This tough love formula is used not only by parents and teachers, but by devotees of God as well, more specifically, by devotees of Lord Krishna. In the Vedic tradition, God in His original form is referred to as Bhagavan, which translates to The Supreme Personality of Godhead. Bhagavan actually means one who possesses all fortunes. By definition, no one can be more fortunate than God. Some philosophers espouse the belief that the living entity and God are equal, and that the entire creation is simply a part of Brahman. However, this cannot be true simply for the fact that the living entities are subject to the control of the forces of nature, while God is not. If we take ourselves to be God, then how do we explain the fact that we are forced to repeatedly suffer through birth and death in this material world, a world which is both temporary and miserable?
God is great, and we are His servants. Qualitatively we are one and the same, but quantitatively we are vastly different. The living entities represent one of God’s many energies. On the highest level, God’s energies can be divided into two categories: the spiritual and the material. The spiritual energy is completely pure, free from any defects. Bhagavan, Lord Shri Krishna, is described as having a body which is eternal and full of bliss and knowledge, sach-chid-ananda-vigraha. Everything relating to God is spiritual. Even when He takes birth in the material world, His body and soul are still the same; both being spiritual in nature. For living entities, there is a distinction between matter and spirit. Our soul, jivatma, resides inside our gross material body. At the time of death, our material components are discarded, while our soul remains intact.
“This atma is indeed indestructible” (Brihad-aranyaka Upanishad, 4.5.14)
The spiritual energy is that which is eternal and unchanging. The material energy is just the opposite. It is full of ignorance and governed by the three modes of nature (goodness, passion, and ignorance) and fruitive activity (karma). The living entities actually belong to what is known as the marginal energy. It is described as such because we have a choice as to which energy we want to be a part of. In this sense, we have a minute amount of independence. Due to illusion, we tend to think that we are fully independent and in control of our fortunes. We falsely think of ourselves as the doer.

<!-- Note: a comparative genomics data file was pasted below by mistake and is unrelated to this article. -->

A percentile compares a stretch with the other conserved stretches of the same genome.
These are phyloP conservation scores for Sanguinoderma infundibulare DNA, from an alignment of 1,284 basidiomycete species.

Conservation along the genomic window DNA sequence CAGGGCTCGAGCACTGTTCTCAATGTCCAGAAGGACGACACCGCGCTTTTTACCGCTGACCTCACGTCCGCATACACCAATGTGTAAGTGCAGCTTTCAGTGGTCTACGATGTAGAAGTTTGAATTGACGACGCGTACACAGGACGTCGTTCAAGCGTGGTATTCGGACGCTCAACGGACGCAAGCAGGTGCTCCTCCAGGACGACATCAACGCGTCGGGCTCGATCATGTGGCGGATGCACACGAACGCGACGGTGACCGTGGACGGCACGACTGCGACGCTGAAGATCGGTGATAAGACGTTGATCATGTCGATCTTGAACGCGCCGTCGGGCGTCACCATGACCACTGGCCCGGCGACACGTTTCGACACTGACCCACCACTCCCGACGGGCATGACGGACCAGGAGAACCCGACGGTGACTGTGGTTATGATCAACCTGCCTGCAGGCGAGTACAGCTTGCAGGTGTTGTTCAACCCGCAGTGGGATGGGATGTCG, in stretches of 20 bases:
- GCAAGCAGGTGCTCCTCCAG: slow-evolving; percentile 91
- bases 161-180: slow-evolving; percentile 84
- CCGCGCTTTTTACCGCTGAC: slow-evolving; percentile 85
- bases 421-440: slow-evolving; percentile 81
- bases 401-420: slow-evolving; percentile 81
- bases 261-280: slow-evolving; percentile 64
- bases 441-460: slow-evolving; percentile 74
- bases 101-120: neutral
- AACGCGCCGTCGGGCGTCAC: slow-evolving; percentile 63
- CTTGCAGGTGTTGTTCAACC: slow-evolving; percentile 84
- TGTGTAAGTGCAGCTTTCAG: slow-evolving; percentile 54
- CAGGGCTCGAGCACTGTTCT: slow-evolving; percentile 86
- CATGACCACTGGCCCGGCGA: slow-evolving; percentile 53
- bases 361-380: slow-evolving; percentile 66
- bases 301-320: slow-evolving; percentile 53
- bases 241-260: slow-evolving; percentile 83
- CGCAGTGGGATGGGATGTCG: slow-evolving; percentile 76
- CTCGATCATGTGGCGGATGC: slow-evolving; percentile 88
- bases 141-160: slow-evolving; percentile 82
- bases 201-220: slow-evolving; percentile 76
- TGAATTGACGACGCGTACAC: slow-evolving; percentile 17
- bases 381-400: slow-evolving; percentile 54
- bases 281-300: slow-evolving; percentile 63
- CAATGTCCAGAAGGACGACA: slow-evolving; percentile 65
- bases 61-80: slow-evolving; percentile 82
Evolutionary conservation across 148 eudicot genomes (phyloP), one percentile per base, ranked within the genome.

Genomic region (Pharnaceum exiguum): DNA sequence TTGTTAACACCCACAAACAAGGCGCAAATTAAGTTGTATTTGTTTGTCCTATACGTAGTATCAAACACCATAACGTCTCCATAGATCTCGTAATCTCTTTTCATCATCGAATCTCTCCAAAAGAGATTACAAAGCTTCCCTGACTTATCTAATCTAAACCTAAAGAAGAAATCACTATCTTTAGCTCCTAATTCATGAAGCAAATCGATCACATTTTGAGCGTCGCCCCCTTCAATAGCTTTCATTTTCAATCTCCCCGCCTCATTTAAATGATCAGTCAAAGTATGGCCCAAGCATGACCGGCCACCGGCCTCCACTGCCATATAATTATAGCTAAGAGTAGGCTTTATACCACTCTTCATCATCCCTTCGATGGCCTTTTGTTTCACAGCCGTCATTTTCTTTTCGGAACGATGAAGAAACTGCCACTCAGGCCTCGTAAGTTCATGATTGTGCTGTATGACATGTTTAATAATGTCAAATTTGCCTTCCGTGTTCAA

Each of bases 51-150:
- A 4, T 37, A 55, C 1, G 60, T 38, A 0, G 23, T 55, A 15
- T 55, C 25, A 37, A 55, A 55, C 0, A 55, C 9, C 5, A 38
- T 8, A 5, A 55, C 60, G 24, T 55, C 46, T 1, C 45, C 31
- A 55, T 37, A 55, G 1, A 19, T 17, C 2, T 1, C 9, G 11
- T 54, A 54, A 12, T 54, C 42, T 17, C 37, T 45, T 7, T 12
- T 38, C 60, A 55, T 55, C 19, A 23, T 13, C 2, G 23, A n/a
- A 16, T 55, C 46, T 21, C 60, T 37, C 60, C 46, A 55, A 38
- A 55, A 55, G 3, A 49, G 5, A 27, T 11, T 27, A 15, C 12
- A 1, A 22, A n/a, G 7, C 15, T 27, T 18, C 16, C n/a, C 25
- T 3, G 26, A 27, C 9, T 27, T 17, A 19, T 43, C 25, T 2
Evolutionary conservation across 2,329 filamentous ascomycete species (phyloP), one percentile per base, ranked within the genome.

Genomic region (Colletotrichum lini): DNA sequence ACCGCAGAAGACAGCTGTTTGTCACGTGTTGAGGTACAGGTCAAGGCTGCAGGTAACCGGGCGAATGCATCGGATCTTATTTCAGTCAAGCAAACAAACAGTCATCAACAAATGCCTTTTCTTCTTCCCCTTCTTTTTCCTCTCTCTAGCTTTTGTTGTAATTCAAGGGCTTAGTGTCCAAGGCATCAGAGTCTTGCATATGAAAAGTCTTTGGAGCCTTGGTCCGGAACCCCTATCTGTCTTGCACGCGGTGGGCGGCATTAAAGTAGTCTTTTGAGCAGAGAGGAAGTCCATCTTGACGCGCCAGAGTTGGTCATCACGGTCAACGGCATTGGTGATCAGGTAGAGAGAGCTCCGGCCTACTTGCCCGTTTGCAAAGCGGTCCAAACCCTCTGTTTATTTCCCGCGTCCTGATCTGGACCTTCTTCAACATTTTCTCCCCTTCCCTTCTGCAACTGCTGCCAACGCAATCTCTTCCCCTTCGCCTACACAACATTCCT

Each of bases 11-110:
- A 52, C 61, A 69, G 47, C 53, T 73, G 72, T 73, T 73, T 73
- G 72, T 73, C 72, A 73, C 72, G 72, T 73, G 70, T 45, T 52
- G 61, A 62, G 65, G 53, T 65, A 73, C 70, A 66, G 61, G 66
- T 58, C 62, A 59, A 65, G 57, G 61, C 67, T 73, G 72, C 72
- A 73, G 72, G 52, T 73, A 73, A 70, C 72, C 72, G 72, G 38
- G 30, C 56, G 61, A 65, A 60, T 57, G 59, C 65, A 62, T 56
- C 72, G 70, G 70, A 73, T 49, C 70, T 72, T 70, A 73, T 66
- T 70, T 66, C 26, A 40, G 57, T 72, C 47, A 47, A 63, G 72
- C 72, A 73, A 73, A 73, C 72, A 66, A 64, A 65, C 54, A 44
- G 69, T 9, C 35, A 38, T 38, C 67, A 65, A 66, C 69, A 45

"The bewildered spirit soul, under the influence of the three modes of material nature, thinks himself the doer of activities that are in actuality carried out by nature." (Lord Krishna, Bhagavad-gita, 6.15.6)
But since we are individual spirit souls, part and parcel of God, we do have a choice in how our senses will interact with material nature. By engaging in devotional service, or bhakti yoga, our senses are used to help us connect with God’s spiritual energy. With any other engagement, be it a lesser form of yoga or plain fruitive activity, we remain attached to the material energy.
The pure devotee is referred to as bhagavata since he is completely connected with God. The bhagavata takes it upon himself to help others come to the spiritual energy. A devotee’s primary business is to serve God in a loving way. This is the natural disposition of the spirit soul. We are all serving something, whether we know it or not. Even the wealthiest person in the world, be they retired or still working for a large corporation, is a servant to someone or something. A pure materialist enjoyer is a servant to the senses, go-dasa. An independent business leader is a servant to the shareholders or to the customers of the company. The Vedas tell us that our natural role is that of servants to God.